30 Oct 2009

Hedonism and the Good Life Machine

Hedonism has a bad press. The pursuit of pleasure is still seen as falling short of the pinnacle of human development. If you feel good then you're probably doing something bad; and if you feel like crap then it's probably good for you. This could be thought of as the eternal play of yin and yang, or the masochistic philosophy of a moralising miserable sod. But let's set aside gods and sods and focus on our experience. If we seek pleasure and avoid pain then there is a sense in which pleasure is good and pain is bad. A good life is thus a life of pleasure.



Professor Sally Haslanger starts her MIT course on Moral Problems and the Good Life with a brief look at Hedonism. I wrote some time ago about Epicurus and the pitfall of coating words in our own sentiments. Epicurean hedonism is ultimately an idealist triptych of friendship, freedom and contemplation - more coenobite than sybarite. For Epicurus, if pleasure is followed by pain then that particular pleasure was an illusion leading us away from a truly good life.

But once we start making categories and lists there arises one obvious question: can we quantify the pursuit of happiness? Is there a mathematics for the pleasure principle? Jeremy Bentham thought there could be and set about creating a mathematical model he named the hedonic calculus. You can see the bare bones of it at the lecture notes, with a link o further analysis.

The idea of being able to calculate our reactions to the future is not new. This is somewhat the role astrology plays in many people's lives. Astrology is a complex system as it has to manage the complexity of human experiences. But just because two systems are complex does not mean that they have the same complexity - a car engine and a nuclear reactor are both complex but you wouldn't wish to swap them. The success of experts in cold reading techniques illustrates that the artifice of astrology is not necessary in creating a system of correspondences.

This calculus of the good life is not a predictor of future events but rather a diagnosis of our emotional reactions to such events - our feel-good factor. As with astrology, such a system becomes complex rather quickly thus giving rise to the same question as to whether it is a true representation of human reactions.

Let us for the moment leave Jeremy Bentham playing with his hedonic calculus and zoom out a bit. The thrust of the argument here is that what is important is not so much what actually happens to us but rather our experience of it. James feels happy because he has had a rise in pay; Mark is disappointed because he was expecting more.

Nozick would like to kick this argument into touch with a thought experiment. Imagine there exists a machine that could simulate the best possible life you could have. Would you want to be plugged in to it? You would experience the fulfillment of your highest ambitions; you would love and be loved every day; you would both give and receive everything you ever wanted. Welcome to your Utopia. But the aim of the thought experiment is for you to say: No! I don't want an artificial utopia, give me back my miserable life!! Really?!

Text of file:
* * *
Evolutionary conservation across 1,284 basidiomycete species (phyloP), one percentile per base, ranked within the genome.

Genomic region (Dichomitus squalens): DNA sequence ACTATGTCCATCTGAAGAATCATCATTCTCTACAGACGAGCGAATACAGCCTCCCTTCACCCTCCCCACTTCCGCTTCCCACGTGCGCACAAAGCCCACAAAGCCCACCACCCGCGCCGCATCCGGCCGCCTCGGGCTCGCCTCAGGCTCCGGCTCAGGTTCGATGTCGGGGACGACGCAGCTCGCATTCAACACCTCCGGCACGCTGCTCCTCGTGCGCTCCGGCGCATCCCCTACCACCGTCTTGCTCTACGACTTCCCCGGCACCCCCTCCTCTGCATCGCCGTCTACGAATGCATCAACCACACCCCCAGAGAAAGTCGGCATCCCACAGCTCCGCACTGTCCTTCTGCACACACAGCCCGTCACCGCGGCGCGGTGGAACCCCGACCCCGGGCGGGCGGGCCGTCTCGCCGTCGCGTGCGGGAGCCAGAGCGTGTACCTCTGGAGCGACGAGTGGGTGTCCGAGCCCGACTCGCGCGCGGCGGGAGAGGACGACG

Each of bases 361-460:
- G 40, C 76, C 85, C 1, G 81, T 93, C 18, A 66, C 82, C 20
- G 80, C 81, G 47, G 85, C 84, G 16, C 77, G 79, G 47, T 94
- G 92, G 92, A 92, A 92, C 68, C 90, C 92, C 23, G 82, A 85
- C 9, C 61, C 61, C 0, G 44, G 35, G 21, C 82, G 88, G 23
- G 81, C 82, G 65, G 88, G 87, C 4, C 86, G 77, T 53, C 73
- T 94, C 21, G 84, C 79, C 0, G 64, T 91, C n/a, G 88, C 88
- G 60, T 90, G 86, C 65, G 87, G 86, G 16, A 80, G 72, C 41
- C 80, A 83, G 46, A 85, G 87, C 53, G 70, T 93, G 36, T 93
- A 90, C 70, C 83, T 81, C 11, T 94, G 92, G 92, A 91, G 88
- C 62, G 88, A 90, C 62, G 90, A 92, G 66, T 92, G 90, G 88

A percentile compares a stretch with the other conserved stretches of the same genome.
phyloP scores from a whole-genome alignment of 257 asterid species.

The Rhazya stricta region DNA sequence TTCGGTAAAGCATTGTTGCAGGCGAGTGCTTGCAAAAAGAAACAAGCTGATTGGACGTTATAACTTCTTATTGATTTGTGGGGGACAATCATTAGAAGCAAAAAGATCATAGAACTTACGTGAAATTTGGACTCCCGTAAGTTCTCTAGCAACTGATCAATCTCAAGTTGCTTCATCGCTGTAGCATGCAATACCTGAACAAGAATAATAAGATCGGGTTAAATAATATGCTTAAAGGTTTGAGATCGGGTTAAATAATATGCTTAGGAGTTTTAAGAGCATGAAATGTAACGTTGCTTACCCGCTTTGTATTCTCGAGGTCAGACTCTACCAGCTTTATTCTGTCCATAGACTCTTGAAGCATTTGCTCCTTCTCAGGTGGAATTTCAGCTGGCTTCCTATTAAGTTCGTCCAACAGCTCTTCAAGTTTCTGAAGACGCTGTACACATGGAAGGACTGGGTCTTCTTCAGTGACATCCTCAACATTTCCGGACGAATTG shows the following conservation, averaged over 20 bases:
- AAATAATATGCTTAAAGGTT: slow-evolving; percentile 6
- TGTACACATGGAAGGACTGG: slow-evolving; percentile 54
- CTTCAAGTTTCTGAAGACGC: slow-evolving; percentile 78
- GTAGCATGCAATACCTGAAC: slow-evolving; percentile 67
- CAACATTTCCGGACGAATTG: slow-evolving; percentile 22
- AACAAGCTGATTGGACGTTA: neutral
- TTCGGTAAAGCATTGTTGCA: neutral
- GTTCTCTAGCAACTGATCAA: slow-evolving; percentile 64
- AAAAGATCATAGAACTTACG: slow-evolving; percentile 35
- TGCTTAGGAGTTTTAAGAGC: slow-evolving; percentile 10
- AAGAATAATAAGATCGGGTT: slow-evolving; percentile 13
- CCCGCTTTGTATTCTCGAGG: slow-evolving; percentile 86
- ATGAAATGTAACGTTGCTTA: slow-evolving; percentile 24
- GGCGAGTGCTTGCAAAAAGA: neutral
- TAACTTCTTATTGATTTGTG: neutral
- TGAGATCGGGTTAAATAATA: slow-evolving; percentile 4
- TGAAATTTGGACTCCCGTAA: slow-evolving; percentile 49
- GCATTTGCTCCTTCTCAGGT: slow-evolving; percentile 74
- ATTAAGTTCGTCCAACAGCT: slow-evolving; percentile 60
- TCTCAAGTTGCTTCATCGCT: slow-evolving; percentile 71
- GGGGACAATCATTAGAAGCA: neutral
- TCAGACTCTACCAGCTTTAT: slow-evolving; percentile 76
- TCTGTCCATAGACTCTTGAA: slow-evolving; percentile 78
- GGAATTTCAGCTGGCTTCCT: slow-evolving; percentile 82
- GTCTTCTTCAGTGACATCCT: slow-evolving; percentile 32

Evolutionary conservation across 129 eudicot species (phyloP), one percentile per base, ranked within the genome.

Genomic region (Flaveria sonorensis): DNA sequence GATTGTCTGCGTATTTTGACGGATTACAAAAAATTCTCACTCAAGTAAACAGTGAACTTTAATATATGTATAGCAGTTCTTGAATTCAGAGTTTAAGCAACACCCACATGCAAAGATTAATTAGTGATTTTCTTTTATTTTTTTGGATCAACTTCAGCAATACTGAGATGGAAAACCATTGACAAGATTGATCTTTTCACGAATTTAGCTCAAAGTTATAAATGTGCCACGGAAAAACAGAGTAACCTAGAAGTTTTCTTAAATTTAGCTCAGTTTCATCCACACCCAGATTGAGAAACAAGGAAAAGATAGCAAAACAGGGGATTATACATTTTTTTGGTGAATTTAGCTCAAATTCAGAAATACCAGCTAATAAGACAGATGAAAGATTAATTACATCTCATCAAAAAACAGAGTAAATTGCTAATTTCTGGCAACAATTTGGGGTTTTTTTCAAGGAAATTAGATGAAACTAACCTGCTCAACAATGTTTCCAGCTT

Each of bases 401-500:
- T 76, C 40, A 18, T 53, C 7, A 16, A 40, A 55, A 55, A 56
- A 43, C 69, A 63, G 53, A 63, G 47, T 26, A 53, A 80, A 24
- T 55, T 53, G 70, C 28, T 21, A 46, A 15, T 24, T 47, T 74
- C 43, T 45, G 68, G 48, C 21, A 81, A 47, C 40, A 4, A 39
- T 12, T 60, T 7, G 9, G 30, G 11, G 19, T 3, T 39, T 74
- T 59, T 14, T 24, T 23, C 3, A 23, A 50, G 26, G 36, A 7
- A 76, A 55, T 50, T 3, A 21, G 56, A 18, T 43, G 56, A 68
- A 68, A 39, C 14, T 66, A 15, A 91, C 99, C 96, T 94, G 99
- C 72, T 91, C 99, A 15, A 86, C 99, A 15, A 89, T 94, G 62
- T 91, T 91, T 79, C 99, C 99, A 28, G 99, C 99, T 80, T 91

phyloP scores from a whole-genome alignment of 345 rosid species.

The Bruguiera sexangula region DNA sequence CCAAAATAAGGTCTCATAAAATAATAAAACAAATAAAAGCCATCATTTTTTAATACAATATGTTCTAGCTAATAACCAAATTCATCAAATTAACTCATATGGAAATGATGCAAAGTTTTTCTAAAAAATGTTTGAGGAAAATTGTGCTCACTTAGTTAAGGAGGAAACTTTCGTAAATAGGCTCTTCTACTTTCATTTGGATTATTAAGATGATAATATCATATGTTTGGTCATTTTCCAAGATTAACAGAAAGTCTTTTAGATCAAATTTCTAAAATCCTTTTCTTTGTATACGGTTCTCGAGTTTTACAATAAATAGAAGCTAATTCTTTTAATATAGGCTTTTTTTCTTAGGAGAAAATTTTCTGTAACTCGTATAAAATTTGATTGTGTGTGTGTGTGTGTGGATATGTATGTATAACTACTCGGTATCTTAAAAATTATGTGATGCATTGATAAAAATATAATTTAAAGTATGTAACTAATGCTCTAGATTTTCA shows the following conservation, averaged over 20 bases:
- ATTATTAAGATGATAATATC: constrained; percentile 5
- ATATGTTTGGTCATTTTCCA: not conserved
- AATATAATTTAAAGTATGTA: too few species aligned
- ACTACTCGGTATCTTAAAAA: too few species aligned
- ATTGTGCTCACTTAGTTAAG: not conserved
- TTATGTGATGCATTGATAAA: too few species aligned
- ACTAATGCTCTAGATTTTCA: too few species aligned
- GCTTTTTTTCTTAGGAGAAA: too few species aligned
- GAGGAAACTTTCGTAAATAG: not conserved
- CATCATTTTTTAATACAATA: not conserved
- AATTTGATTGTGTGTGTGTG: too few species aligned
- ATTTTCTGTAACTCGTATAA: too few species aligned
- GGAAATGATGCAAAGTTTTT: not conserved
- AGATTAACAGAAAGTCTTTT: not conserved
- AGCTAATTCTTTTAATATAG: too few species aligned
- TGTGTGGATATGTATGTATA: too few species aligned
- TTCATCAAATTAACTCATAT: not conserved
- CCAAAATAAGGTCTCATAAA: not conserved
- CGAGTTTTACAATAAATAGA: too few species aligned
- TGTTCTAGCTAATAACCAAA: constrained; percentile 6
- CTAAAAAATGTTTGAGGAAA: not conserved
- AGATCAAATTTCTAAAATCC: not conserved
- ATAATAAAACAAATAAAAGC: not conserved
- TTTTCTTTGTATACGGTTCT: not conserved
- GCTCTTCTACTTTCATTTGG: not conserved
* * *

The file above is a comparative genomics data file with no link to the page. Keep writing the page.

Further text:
What the philosopher would like you to consider is that a life of great feelings is not as good as a great life. This sounds good but hides an age-old assumption that there is a really real life somewhere of which our experiences are just theatre. A simulation of this theatre is thus two steps removed from the really real reality!

But the list of things important to the lecturer seems to show many that are purely emotional rather than material. What she seems to be saying is that a good life is not a feel-good life but a do-good life. But can we do something without experiencing it? And if we experience it do we then assume we have actually done it? I shall leave this line of thought ajar.

I do, however, have a problem here with Nozick, in that if a simulation is good - and we're here talking about a thought experiment, not what's technologically feasible - then it would be indistinguishable from reality. We all have simulations we run every night: we call them dreams. We could lead a very good life in our dreams. We can even be conscious in our dreams. The experiences in our dreams are as valid as in our waking life. Just as we wake up and recall the dream as a dream, the Experience Machine only becomes a simulation after we are unplugged. But what if we never wake up?

Just as it is possible to be conscious of our dreams during our dreams it may also be possible to be conscious that our machine simulation is a simulation. In this case it would be true that a simulated good life would not be the same as a really good life. This, however, gets into neurology. Certain parts of the brain are shut down during sleep so that dreams can take place without putting the unguarded body in danger. The dream thus simulates our senses without stimulating our sense organs - or at least most of them. The idea of an Experience Machine therefore needs to be more subtle and exact: is it stimulating our senses or simulating the sense experiences? The experience of dreams is that a person can become aware that there is a difference.

Is the Experience Machine a Simulated Reality or a Stimulated Reality? And would you want to be experienced?
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